Radio Waves 8/8/14

Blood Drive a Success

KLOS (95.5 FM) had another hugely successful blood drive at the end of July. The five-day event collected almost 8000 (I am told it was just shy of 7900) units of blood at 20 locations throughout Southern California.

This is the 33rd year KLOS has hosted the drive, and is consistently one of the country’s most successful drives of its type anywhere.

Openings at KFWB

Perhaps the new all sports format won’t necessarily be the awful CBS Sports Radio syndicated format everyone, including me, is predicting for KFWB (980 AM) when they change this coming September. Employment opportunities included, among other things, on-air talent (at least as of press time) at Would be nice to see a local focus at least part of the day.


It was 33 years ago when MTV — Music Television — made its debut on cable companies across America. The exact date was August 1st, 1981.

For those under 40, MTV once played what was called “music videos.” Hosted by “VJs” Alan Hunter, Mark Goodman, Nina Blackwood, Martha Quinn (all of whom can be found on SiriusXM’s “80s on 8” Channel 8) and the late, great JJ Jackson, the channel quickly became a trendsetter for music, breaking both songs and new bands.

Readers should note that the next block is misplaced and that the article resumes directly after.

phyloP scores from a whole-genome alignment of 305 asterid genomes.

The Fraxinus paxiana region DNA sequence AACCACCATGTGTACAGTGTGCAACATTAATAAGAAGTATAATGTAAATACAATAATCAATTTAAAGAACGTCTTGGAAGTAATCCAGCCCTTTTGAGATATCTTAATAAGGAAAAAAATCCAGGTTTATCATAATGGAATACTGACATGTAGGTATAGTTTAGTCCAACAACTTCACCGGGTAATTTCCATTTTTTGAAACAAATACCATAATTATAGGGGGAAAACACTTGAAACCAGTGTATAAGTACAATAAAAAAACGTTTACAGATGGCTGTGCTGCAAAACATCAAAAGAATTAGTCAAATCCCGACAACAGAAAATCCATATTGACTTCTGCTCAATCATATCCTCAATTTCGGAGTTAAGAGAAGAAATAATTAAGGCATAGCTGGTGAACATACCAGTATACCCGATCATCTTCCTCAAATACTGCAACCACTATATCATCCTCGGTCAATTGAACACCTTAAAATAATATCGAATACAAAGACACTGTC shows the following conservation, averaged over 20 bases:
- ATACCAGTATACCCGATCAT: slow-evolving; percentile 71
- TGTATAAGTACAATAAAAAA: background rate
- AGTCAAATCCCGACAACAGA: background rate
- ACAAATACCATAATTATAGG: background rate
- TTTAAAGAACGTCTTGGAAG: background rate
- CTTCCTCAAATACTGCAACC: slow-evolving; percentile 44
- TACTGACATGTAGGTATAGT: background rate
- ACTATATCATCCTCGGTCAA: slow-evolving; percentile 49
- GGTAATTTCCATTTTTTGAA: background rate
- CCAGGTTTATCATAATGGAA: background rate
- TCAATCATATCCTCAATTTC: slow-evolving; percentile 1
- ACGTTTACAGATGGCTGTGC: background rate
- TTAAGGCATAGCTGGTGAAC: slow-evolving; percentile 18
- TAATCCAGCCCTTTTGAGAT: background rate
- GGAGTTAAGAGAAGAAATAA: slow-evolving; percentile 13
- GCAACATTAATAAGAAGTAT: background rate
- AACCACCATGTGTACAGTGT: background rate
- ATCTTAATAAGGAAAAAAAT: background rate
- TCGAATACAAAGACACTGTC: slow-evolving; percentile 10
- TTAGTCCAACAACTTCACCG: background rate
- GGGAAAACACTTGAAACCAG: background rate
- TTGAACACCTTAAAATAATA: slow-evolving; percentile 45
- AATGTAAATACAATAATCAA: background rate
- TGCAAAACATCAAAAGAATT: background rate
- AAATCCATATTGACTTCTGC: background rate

I’m not sure anyone seriously thought MTV would “kill” radio, though the first song played on the network was the Buggles’ “Video Killed the Radio Star.” What happened instead is that MTV either helped or was part of a resurgence of top-40 radio. Across the country, stations like KIIS-FM (102.7) started dominating the ratings just as MTV was taking flight. Coincidence? Probably not.

For the same reason that a format paradox often exists in radio, in which two competing stations actually build an audience together that is higher for both than each station would do in a format exclusively, MTV brought attention back to popular music after years of decline in the popularity of top-40.

And since interest in popular music was on the rise due to the popularity of music videos on MTV as well as local shows … but you could not take your TV in your car or to school … radio was able to capitalize and build on that popularity. KIIS set FM ratings records for the era, all the while competitors such as KIQQ (now KSWD, 100.3 FM) and alternative stations such as KROQ (106.7 FM) did quite well too. It was a fun time for both music and radio. Not necessarily cause and effect, mind you, but they MTV and radio did seem to help each other.

Unfortunately, MTV is nothing more than a stomping ground for half-baked reality programs these days. And traditional top-40 radio — the type that plays the best of all popularity musical genres? Dead as a doornail. Weird …


Neil Saavedra — host of KFI’s (640 AM) Fork Report and The Jesus Show — has been named assistant programmer of the top-rated talk station, reporting to Program Director Robin Bertolucci.